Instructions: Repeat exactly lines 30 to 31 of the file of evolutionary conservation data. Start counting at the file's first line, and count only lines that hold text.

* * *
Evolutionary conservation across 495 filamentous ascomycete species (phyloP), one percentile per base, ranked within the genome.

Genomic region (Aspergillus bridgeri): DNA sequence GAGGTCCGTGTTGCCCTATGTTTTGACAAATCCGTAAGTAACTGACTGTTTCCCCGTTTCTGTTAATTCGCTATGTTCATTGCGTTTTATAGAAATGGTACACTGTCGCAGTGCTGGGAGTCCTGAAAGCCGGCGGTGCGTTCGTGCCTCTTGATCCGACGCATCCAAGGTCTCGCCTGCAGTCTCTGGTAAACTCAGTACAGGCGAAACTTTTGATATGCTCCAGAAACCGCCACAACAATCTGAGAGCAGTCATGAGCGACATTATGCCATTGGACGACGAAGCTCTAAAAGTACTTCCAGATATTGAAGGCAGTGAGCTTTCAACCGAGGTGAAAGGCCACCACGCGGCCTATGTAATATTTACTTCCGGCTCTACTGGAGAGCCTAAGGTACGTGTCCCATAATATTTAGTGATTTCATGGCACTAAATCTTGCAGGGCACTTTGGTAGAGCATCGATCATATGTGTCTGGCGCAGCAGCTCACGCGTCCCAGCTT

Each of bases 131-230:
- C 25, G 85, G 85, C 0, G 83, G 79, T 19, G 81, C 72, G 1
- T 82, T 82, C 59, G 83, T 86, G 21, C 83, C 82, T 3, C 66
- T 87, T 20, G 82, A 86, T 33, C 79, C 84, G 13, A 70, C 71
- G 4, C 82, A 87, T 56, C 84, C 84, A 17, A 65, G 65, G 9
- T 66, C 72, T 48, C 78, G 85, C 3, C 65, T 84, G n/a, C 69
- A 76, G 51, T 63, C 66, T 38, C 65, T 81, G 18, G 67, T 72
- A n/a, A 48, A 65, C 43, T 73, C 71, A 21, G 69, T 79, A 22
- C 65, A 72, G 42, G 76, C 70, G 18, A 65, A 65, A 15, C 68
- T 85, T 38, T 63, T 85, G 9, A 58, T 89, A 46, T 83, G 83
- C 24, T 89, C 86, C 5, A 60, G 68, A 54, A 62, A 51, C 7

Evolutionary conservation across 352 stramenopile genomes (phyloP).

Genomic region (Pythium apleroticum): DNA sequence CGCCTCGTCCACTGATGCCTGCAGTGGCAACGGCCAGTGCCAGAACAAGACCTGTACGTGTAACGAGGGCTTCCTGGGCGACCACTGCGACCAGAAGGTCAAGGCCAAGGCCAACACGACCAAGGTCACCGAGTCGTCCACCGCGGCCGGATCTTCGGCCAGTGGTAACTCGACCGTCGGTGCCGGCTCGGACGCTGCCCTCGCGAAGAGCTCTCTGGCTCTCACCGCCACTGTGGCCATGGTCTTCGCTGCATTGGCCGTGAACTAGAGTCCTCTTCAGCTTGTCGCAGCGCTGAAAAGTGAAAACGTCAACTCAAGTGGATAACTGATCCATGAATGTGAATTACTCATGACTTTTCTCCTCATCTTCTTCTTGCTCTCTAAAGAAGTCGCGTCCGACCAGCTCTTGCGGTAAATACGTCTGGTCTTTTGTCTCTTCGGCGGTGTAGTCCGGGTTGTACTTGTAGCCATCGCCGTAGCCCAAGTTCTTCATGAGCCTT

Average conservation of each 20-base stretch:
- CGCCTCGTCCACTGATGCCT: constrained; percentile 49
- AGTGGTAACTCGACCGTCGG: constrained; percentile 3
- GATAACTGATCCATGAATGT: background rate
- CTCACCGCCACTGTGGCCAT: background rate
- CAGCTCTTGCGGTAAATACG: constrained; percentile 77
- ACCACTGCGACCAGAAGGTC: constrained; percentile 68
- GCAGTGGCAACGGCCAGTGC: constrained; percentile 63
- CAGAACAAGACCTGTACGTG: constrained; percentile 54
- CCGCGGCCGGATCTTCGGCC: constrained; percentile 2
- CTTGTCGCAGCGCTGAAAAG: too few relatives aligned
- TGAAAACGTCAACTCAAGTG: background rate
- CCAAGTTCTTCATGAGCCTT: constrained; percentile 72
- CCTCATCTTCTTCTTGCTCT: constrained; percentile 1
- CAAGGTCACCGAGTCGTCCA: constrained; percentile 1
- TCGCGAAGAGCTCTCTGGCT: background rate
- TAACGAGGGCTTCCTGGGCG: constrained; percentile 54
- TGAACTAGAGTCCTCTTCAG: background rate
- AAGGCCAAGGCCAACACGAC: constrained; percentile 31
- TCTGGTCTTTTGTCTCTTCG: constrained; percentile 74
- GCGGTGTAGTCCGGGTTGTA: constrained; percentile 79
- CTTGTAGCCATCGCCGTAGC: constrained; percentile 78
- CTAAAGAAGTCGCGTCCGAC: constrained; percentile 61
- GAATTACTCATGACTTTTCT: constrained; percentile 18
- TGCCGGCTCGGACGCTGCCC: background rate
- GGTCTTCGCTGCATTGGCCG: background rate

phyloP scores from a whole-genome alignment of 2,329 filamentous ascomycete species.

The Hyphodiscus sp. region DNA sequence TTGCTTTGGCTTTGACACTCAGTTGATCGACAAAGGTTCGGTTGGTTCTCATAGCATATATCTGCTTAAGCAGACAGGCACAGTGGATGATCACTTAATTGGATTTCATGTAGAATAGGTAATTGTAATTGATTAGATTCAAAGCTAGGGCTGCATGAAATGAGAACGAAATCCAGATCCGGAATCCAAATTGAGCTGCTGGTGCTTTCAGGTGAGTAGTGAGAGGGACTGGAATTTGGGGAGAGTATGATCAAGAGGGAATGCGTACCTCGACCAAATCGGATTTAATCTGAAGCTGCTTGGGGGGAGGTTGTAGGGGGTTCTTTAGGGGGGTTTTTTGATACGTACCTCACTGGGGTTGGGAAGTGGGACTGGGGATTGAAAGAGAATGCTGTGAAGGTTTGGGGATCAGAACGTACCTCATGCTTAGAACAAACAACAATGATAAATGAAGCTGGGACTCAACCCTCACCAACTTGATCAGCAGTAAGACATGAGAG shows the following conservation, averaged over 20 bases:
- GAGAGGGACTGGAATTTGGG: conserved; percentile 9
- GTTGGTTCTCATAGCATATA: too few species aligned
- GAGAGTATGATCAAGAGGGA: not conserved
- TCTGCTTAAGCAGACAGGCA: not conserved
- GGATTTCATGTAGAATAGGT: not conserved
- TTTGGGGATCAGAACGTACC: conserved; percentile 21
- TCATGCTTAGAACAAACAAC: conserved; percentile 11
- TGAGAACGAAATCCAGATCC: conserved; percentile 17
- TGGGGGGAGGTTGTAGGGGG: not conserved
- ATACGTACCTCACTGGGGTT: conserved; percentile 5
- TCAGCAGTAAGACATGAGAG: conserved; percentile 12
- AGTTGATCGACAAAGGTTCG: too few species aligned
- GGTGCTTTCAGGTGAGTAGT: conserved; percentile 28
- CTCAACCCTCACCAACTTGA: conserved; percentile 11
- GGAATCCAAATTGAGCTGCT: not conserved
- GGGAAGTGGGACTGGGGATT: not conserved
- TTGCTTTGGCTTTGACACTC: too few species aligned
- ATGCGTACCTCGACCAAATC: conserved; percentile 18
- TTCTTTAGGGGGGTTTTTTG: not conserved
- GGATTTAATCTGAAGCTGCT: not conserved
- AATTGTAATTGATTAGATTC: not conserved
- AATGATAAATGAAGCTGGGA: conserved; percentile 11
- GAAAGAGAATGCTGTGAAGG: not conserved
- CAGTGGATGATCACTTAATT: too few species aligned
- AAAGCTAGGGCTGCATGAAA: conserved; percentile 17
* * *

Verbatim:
- CAAGGTCACCGAGTCGTCCA: constrained; percentile 1
- TCGCGAAGAGCTCTCTGGCT: background rate